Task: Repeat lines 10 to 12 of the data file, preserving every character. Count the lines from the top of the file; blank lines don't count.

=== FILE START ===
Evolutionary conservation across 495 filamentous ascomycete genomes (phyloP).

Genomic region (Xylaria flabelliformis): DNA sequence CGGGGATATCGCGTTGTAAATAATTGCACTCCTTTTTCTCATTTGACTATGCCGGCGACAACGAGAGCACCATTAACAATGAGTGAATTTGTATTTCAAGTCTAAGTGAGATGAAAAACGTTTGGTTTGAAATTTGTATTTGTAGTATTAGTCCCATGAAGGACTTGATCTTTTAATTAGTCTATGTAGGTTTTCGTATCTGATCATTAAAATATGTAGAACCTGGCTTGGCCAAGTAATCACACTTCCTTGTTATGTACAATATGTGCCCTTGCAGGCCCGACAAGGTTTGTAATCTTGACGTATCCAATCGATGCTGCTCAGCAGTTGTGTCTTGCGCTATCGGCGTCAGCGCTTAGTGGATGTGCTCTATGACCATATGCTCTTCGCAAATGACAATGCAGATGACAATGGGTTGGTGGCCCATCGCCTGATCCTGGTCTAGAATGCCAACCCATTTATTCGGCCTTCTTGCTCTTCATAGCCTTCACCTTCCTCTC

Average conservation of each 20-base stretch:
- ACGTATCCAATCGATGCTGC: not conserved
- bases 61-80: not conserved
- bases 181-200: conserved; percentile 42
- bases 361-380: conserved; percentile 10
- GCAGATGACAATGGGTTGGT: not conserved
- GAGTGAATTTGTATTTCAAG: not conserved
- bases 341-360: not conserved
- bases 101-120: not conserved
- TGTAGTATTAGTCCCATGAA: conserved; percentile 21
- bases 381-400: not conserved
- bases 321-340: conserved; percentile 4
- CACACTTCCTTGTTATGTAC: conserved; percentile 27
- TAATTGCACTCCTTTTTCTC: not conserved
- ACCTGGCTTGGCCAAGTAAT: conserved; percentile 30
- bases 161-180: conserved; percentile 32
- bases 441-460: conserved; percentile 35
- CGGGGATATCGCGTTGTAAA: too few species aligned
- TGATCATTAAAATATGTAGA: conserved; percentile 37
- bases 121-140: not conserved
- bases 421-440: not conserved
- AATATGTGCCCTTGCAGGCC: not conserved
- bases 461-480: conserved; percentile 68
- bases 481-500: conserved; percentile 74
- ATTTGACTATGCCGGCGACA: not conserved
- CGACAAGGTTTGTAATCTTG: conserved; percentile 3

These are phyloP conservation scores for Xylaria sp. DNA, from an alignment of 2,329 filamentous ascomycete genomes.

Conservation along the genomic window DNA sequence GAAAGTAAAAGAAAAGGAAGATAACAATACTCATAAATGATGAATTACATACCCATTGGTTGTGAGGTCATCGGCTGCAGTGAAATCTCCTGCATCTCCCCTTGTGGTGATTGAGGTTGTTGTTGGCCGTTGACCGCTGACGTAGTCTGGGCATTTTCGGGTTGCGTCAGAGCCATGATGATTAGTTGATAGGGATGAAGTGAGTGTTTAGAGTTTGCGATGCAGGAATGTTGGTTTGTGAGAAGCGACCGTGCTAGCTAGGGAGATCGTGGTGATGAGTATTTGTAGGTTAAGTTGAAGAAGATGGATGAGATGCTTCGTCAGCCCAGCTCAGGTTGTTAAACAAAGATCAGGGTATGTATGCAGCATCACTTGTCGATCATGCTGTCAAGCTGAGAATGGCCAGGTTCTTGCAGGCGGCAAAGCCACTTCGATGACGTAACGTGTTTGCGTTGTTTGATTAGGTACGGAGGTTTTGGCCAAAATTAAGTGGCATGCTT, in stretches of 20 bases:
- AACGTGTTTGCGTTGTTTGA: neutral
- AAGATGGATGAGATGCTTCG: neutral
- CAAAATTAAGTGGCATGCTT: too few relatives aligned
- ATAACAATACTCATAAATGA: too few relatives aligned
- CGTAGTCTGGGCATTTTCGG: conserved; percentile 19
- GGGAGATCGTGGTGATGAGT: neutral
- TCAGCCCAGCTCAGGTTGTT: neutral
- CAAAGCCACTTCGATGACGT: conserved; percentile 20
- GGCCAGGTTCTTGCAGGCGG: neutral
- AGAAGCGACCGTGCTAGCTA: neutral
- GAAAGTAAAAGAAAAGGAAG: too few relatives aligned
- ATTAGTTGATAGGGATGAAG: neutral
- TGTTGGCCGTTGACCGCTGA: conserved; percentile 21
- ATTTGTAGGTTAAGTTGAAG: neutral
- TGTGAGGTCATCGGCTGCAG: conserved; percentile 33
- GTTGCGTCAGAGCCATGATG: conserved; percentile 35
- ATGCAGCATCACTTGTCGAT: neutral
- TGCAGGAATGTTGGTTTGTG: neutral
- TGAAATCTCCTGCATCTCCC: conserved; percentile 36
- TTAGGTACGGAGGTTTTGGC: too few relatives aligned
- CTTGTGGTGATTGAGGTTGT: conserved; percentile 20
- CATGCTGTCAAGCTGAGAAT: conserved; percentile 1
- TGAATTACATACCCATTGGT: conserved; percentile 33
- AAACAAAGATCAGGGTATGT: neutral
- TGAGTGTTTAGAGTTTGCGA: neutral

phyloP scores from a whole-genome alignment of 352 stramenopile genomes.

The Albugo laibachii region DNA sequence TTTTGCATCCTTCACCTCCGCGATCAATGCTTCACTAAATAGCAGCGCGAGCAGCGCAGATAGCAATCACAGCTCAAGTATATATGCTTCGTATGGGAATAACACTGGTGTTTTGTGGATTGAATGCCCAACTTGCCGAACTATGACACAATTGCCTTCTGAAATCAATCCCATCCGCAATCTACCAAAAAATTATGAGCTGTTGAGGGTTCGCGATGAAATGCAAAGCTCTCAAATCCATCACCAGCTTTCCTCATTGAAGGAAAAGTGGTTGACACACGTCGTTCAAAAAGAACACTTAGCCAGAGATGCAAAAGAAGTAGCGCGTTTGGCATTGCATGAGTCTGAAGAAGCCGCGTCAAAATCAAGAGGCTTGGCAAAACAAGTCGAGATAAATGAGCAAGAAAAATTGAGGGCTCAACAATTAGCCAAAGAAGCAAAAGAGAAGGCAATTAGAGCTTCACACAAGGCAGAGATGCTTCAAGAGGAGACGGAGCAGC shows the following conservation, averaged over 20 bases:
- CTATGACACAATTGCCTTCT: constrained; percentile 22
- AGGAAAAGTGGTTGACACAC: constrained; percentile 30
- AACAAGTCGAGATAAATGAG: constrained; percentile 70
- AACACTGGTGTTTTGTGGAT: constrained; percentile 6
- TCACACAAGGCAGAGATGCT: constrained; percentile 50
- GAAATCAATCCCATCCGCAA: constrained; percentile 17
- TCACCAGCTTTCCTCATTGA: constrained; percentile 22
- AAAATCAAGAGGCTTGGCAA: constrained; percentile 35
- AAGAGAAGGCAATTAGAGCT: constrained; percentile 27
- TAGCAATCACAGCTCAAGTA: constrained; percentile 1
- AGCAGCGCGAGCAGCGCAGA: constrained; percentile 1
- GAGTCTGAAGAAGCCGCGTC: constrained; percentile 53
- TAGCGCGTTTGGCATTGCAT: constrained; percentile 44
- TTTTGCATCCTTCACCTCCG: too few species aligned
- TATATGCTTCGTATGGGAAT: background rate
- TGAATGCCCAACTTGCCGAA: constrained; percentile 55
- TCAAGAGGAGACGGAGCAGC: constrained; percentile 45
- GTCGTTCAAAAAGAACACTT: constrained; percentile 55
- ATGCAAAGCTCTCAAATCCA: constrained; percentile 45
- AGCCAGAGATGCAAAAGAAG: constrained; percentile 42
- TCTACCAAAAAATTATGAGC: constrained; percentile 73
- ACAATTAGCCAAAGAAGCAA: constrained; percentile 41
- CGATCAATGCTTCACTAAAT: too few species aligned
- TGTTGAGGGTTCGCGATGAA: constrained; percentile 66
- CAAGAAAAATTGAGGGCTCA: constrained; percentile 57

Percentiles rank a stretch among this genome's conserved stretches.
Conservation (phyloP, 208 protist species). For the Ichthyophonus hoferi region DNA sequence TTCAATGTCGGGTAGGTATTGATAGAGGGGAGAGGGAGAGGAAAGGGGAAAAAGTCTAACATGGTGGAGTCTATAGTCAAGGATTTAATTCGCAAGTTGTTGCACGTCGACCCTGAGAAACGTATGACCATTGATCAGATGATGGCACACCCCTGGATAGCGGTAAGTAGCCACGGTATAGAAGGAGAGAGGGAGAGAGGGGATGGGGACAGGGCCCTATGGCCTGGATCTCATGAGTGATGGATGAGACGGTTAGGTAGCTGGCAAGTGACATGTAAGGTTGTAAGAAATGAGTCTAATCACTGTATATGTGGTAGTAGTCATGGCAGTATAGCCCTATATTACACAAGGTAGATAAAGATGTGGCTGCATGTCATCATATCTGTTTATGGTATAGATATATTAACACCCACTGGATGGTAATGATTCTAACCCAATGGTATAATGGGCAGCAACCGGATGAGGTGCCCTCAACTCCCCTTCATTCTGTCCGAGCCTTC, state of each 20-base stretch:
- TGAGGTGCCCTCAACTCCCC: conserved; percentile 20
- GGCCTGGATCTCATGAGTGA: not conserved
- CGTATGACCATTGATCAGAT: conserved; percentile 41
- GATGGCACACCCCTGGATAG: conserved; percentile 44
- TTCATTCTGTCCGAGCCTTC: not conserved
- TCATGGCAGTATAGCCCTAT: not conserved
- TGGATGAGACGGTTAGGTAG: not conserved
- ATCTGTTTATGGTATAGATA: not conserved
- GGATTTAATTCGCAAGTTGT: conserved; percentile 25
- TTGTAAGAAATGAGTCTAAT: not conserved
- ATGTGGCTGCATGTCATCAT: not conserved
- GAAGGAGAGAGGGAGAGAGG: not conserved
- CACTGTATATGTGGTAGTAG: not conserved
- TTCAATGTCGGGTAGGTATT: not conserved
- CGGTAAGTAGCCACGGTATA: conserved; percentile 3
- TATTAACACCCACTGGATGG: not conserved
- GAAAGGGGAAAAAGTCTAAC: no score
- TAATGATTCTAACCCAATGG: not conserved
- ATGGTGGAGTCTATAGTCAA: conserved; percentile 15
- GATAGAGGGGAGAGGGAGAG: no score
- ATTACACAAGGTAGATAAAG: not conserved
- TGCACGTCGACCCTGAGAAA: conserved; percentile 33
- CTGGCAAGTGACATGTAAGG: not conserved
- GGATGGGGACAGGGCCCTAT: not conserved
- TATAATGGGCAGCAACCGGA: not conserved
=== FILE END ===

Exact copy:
- bases 341-360: not conserved
- bases 101-120: not conserved
- TGTAGTATTAGTCCCATGAA: conserved; percentile 21